“After two decades online, I’m perplexed,” American astronomer Clifford Stoll admitted in an article penned for Newsweek back in 1995. “It’s not that I haven’t had a gas of a good time on the Internet,” he explained, adding that he’d “met great people and even caught a hacker or two”. “But,” he conceded, “I’m uneasy about this most trendy and oversold community.”
“Visionaries,“ Stoll observed cynically, “see a future of telecommuting workers, interactive libraries and multimedia classrooms.” Some, he said, are even prophesying a future for “electronic town meetings and virtual communities.” All a bunch of baloney, in Stoll’s words. It will never catch on.
As we come to terms with what’s being described as The Fourth Industrial Revolution, a global all-consuming shift, shaped by dramatic and constant technological innovation, it would be all too easy to dismiss Stoll’s epically false prediction as a sign of simple stupidity.
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But a flick through the history books informs us that even the greatest thinkers are fallible and can misstep in this way. Albert Einstein in 1932 observed that there’s not “the slightest indication” that nuclear energy will ever be obtainable. A few years later IBM chairman Thomas Watson said that the world market would be able to accommodate “maybe five computers”.
The automobile and television were snubbed as fads, just as categorically as The Beatles were. And today – if the cliche is to believed – history might indeed be repeating itself, as another big hitter seems to be nonchalantly dismissing the digital world as a cute, nice-to-have gimmick: UK Plc.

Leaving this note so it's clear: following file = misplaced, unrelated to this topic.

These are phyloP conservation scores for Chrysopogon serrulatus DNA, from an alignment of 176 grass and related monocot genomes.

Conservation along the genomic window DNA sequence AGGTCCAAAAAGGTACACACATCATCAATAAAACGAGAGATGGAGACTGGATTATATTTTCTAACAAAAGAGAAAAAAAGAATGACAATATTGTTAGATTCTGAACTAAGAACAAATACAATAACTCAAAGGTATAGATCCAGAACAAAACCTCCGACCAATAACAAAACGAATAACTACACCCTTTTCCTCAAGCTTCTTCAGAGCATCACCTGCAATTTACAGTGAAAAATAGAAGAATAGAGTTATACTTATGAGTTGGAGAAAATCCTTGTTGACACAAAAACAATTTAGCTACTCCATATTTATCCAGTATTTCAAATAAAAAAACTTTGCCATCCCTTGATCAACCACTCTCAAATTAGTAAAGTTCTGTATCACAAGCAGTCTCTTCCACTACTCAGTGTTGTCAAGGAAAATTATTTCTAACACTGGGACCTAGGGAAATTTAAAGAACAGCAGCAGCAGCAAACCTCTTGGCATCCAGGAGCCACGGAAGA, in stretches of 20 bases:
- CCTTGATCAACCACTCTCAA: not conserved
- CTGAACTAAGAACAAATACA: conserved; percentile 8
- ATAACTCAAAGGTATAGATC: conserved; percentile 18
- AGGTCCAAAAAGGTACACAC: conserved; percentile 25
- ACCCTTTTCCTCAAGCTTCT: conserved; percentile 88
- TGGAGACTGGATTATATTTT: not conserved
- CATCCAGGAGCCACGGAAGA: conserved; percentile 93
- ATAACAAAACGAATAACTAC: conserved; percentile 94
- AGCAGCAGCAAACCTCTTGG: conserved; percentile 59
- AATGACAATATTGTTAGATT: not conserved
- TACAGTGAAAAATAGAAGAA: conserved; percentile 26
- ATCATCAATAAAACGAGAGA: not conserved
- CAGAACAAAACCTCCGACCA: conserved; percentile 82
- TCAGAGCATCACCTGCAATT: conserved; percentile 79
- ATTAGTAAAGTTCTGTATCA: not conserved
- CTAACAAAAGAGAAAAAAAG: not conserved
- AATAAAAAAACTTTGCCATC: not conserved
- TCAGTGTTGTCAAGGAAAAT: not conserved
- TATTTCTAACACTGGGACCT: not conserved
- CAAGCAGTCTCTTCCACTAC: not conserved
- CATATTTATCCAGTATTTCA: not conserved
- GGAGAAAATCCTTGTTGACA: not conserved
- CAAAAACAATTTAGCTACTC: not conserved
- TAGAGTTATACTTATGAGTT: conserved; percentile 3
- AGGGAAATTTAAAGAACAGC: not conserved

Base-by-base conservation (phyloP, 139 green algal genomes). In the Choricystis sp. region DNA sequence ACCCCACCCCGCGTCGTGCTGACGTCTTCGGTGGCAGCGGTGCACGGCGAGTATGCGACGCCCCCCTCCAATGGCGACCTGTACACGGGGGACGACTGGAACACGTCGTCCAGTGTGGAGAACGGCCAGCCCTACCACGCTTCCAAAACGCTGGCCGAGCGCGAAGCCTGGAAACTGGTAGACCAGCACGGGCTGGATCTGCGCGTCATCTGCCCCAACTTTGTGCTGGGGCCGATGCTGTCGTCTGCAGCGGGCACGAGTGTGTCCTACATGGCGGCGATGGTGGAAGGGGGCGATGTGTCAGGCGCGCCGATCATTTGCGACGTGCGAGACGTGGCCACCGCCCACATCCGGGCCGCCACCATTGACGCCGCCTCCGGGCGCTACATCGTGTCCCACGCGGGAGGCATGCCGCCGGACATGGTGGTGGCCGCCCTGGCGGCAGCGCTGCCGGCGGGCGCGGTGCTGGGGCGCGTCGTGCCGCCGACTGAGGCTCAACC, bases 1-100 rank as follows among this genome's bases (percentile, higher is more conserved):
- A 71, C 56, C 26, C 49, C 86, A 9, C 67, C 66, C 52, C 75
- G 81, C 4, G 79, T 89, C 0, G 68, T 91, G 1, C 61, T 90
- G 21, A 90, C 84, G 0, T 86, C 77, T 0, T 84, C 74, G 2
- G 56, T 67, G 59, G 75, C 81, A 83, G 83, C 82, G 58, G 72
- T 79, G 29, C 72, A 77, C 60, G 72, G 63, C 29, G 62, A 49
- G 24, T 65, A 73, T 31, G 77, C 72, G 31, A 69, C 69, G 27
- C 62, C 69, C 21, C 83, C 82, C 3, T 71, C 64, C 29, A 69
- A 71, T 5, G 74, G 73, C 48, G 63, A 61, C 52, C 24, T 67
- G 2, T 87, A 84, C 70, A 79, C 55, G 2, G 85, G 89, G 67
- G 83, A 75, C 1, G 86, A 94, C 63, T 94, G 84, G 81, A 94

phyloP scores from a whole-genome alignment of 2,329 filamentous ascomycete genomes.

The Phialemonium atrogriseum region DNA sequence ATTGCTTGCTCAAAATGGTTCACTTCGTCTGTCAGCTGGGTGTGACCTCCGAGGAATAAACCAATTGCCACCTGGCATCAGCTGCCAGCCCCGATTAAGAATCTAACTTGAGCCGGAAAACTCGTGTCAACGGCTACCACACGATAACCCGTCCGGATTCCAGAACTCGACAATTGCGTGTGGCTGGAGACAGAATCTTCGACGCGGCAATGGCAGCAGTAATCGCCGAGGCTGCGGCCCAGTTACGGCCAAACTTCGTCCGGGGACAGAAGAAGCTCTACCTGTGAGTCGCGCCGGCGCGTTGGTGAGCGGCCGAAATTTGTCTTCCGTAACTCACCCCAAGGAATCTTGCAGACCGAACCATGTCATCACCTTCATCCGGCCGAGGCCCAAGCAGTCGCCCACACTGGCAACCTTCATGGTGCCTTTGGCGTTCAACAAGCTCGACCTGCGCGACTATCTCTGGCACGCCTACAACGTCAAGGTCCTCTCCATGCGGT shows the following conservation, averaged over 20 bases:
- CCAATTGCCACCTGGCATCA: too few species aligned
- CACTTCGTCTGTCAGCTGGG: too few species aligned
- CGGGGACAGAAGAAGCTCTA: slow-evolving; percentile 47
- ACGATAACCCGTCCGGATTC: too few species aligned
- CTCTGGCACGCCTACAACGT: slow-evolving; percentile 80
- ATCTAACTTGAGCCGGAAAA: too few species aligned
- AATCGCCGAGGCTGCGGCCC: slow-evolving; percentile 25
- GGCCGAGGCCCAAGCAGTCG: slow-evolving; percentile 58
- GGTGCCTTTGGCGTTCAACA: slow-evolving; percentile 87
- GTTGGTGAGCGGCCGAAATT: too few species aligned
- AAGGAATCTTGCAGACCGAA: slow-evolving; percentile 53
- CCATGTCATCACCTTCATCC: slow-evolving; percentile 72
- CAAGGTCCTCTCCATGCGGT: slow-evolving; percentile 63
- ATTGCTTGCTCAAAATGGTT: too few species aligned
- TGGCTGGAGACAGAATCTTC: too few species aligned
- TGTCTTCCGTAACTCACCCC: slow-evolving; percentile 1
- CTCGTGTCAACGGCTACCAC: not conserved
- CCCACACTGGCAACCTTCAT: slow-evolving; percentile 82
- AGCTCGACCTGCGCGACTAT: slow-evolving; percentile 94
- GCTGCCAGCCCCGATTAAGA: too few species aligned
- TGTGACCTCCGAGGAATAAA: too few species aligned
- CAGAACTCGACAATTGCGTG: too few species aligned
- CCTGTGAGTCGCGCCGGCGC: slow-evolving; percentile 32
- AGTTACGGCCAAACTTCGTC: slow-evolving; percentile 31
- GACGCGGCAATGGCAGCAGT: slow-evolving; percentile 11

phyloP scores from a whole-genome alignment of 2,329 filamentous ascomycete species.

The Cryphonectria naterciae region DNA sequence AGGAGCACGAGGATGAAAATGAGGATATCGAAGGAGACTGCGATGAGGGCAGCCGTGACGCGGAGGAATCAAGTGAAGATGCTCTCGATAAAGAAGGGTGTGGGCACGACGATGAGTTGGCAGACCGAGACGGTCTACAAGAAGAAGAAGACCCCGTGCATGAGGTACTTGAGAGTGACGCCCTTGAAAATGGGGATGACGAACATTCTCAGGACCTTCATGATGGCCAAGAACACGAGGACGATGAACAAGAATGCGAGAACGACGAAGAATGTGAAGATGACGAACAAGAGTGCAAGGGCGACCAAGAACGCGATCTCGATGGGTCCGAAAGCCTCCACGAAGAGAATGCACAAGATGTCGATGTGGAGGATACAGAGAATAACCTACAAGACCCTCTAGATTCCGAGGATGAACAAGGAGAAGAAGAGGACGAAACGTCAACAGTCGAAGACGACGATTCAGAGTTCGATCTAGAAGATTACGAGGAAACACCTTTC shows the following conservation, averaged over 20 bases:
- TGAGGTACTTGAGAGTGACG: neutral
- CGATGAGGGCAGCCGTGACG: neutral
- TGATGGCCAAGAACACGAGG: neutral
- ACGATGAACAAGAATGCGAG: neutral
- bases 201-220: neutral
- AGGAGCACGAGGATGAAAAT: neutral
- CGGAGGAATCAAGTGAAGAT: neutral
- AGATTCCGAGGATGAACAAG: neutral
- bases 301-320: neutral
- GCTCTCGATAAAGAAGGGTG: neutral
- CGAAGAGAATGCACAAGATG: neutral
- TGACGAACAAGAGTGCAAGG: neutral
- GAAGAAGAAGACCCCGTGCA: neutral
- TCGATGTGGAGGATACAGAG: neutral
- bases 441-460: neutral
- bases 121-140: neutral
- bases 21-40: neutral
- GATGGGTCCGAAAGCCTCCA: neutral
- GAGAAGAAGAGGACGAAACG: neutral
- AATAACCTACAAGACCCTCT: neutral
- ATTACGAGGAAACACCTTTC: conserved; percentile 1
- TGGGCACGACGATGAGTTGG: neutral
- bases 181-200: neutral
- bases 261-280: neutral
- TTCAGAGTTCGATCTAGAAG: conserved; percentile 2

Large UK companies may be making a misjudgement of epic proportions by not choosing to invest in new technologies. A report on digital transformation, published today by the Confederation of British Industry and tech firm Oracle, highlights research showing that tackling businesses’ reluctance to adopt new tech could add £100bn to the UK economy.
The data is compelling. Though our biggest companies only make up 0.1 per cent of total businesses by numbers, they generate close to half of all corporate revenues and employ around 40 per cent of the UK workforce. What they have in scale though, they in many cases lack in innovative appetite, and that is starting to bite.
Since 2008, the UK has had a much sharper productivity slowdown than other major economies, including the US, Japan, Canada, Germany and France. Though the UK is a world leader in many respects, we’ve become a reactionary rather than a revolutionary nation when it comes to adoption of technology in business. At a time when we’d serve as a decent punchline for most international political jokes, the last thing we should be doing is compromising our reputation where we can relatively easily avoid to do so.
Aside from the pure financial risk of underestimating, or not even considering, the possible benefits of taking a more digital approach, let’s not forget about safety. Cyber-security is one of those terms that’s become so embedded in our corporate vocabulary that we take it for granted. Large corporations think they know about the importance of effective cyber defences, but do they really? The report suggests they don’t and are in fact oblivious to what could actually happen if they continue to plod along, romanticising about the opportunities of AI and blockchain.
I like to think of young corporations – those that have only been around for maybe 10 years – as the corporate equivalents of millennials. The unicorns especially get accused of being feisty and entitled, slammed for trying to be disruptive (and often succeeding) and dismissed as having limited life experience.
But just as older generations can learn a thing or two from millennials about being open to change, value-driven and innovative, so too the large, traditional PLCs should look to their fresh-faced counterparts when incorporating tech into the way they do business. Technology isn’t the future, it’s the present. It’s not tomorrow’s generation that wants to live and work digitally, it’s today’s.
The demographic that runs corporate Britain is not attuned to the breakneck pace at which the world is developing. But if Stoll, Watson and Einstein can be known for something other than their bad predictions, then there’s still hope for change.